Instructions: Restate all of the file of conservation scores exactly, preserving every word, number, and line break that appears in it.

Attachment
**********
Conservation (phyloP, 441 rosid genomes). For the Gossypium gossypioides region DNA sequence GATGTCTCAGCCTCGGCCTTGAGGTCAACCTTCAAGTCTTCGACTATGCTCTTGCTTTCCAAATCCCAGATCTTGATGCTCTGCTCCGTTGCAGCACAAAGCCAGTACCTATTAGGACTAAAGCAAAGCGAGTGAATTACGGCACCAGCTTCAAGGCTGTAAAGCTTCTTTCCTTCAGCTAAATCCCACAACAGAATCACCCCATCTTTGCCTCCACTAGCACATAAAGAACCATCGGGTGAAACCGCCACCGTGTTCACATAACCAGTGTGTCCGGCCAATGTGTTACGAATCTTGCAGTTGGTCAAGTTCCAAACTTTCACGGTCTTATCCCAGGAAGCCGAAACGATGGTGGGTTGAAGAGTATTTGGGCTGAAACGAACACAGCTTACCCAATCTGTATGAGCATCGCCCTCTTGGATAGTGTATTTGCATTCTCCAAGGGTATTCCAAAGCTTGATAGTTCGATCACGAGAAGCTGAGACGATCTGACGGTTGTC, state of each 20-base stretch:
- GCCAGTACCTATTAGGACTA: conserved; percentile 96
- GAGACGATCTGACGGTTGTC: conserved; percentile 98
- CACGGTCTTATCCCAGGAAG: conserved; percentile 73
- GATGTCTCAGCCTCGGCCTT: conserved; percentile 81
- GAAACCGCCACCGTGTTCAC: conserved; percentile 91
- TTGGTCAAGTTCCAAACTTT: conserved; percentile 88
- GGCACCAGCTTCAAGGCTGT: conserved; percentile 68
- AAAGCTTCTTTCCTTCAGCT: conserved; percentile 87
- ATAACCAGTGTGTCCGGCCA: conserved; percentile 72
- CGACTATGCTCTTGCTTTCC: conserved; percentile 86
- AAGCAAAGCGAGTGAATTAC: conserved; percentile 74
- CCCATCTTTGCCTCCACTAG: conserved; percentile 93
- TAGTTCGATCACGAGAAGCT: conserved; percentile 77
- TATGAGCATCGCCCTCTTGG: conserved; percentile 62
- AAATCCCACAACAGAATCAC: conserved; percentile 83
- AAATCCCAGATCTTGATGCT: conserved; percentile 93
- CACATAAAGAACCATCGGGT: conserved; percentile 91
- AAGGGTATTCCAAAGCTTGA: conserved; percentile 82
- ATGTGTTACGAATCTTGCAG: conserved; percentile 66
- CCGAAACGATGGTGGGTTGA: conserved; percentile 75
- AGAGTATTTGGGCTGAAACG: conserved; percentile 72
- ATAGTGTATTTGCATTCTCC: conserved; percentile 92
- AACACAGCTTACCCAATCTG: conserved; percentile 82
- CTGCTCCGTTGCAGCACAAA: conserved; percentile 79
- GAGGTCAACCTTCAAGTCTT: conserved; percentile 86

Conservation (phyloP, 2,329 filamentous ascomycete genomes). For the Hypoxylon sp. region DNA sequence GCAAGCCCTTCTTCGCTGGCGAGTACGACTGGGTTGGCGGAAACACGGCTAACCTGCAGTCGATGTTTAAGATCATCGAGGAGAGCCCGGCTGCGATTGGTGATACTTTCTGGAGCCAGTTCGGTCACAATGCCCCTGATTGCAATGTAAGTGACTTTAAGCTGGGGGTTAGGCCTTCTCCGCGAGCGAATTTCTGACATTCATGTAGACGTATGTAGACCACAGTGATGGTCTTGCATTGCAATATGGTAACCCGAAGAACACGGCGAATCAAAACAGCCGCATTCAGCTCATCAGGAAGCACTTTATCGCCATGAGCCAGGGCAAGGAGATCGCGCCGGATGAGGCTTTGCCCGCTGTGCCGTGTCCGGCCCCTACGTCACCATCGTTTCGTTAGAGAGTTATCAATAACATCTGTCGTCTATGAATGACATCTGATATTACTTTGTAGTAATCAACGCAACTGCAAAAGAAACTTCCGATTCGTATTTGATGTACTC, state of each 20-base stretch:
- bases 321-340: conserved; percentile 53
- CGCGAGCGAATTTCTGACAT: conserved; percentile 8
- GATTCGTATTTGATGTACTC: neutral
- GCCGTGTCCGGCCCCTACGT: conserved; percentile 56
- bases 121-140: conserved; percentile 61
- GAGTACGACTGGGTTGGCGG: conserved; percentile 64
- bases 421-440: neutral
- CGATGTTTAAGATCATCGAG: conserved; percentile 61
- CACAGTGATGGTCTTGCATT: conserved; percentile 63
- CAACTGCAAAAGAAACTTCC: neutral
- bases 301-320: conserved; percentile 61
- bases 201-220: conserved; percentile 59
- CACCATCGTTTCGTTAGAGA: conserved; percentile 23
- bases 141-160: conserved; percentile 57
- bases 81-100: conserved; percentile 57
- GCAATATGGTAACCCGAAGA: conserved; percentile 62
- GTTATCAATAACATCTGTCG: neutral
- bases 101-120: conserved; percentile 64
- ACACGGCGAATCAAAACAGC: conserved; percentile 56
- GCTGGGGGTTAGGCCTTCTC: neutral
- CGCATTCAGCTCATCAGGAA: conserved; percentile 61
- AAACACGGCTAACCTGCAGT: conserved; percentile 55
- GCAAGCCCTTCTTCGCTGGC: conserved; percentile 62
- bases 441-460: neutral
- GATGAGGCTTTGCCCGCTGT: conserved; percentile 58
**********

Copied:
Conservation (phyloP, 441 rosid genomes). For the Gossypium gossypioides region DNA sequence GATGTCTCAGCCTCGGCCTTGAGGTCAACCTTCAAGTCTTCGACTATGCTCTTGCTTTCCAAATCCCAGATCTTGATGCTCTGCTCCGTTGCAGCACAAAGCCAGTACCTATTAGGACTAAAGCAAAGCGAGTGAATTACGGCACCAGCTTCAAGGCTGTAAAGCTTCTTTCCTTCAGCTAAATCCCACAACAGAATCACCCCATCTTTGCCTCCACTAGCACATAAAGAACCATCGGGTGAAACCGCCACCGTGTTCACATAACCAGTGTGTCCGGCCAATGTGTTACGAATCTTGCAGTTGGTCAAGTTCCAAACTTTCACGGTCTTATCCCAGGAAGCCGAAACGATGGTGGGTTGAAGAGTATTTGGGCTGAAACGAACACAGCTTACCCAATCTGTATGAGCATCGCCCTCTTGGATAGTGTATTTGCATTCTCCAAGGGTATTCCAAAGCTTGATAGTTCGATCACGAGAAGCTGAGACGATCTGACGGTTGTC, state of each 20-base stretch:
- GCCAGTACCTATTAGGACTA: conserved; percentile 96
- GAGACGATCTGACGGTTGTC: conserved; percentile 98
- CACGGTCTTATCCCAGGAAG: conserved; percentile 73
- GATGTCTCAGCCTCGGCCTT: conserved; percentile 81
- GAAACCGCCACCGTGTTCAC: conserved; percentile 91
- TTGGTCAAGTTCCAAACTTT: conserved; percentile 88
- GGCACCAGCTTCAAGGCTGT: conserved; percentile 68
- AAAGCTTCTTTCCTTCAGCT: conserved; percentile 87
- ATAACCAGTGTGTCCGGCCA: conserved; percentile 72
- CGACTATGCTCTTGCTTTCC: conserved; percentile 86
- AAGCAAAGCGAGTGAATTAC: conserved; percentile 74
- CCCATCTTTGCCTCCACTAG: conserved; percentile 93
- TAGTTCGATCACGAGAAGCT: conserved; percentile 77
- TATGAGCATCGCCCTCTTGG: conserved; percentile 62
- AAATCCCACAACAGAATCAC: conserved; percentile 83
- AAATCCCAGATCTTGATGCT: conserved; percentile 93
- CACATAAAGAACCATCGGGT: conserved; percentile 91
- AAGGGTATTCCAAAGCTTGA: conserved; percentile 82
- ATGTGTTACGAATCTTGCAG: conserved; percentile 66
- CCGAAACGATGGTGGGTTGA: conserved; percentile 75
- AGAGTATTTGGGCTGAAACG: conserved; percentile 72
- ATAGTGTATTTGCATTCTCC: conserved; percentile 92
- AACACAGCTTACCCAATCTG: conserved; percentile 82
- CTGCTCCGTTGCAGCACAAA: conserved; percentile 79
- GAGGTCAACCTTCAAGTCTT: conserved; percentile 86

Conservation (phyloP, 2,329 filamentous ascomycete genomes). For the Hypoxylon sp. region DNA sequence GCAAGCCCTTCTTCGCTGGCGAGTACGACTGGGTTGGCGGAAACACGGCTAACCTGCAGTCGATGTTTAAGATCATCGAGGAGAGCCCGGCTGCGATTGGTGATACTTTCTGGAGCCAGTTCGGTCACAATGCCCCTGATTGCAATGTAAGTGACTTTAAGCTGGGGGTTAGGCCTTCTCCGCGAGCGAATTTCTGACATTCATGTAGACGTATGTAGACCACAGTGATGGTCTTGCATTGCAATATGGTAACCCGAAGAACACGGCGAATCAAAACAGCCGCATTCAGCTCATCAGGAAGCACTTTATCGCCATGAGCCAGGGCAAGGAGATCGCGCCGGATGAGGCTTTGCCCGCTGTGCCGTGTCCGGCCCCTACGTCACCATCGTTTCGTTAGAGAGTTATCAATAACATCTGTCGTCTATGAATGACATCTGATATTACTTTGTAGTAATCAACGCAACTGCAAAAGAAACTTCCGATTCGTATTTGATGTACTC, state of each 20-base stretch:
- bases 321-340: conserved; percentile 53
- CGCGAGCGAATTTCTGACAT: conserved; percentile 8
- GATTCGTATTTGATGTACTC: neutral
- GCCGTGTCCGGCCCCTACGT: conserved; percentile 56
- bases 121-140: conserved; percentile 61
- GAGTACGACTGGGTTGGCGG: conserved; percentile 64
- bases 421-440: neutral
- CGATGTTTAAGATCATCGAG: conserved; percentile 61
- CACAGTGATGGTCTTGCATT: conserved; percentile 63
- CAACTGCAAAAGAAACTTCC: neutral
- bases 301-320: conserved; percentile 61
- bases 201-220: conserved; percentile 59
- CACCATCGTTTCGTTAGAGA: conserved; percentile 23
- bases 141-160: conserved; percentile 57
- bases 81-100: conserved; percentile 57
- GCAATATGGTAACCCGAAGA: conserved; percentile 62
- GTTATCAATAACATCTGTCG: neutral
- bases 101-120: conserved; percentile 64
- ACACGGCGAATCAAAACAGC: conserved; percentile 56
- GCTGGGGGTTAGGCCTTCTC: neutral
- CGCATTCAGCTCATCAGGAA: conserved; percentile 61
- AAACACGGCTAACCTGCAGT: conserved; percentile 55
- GCAAGCCCTTCTTCGCTGGC: conserved; percentile 62
- bases 441-460: neutral
- GATGAGGCTTTGCCCGCTGT: conserved; percentile 58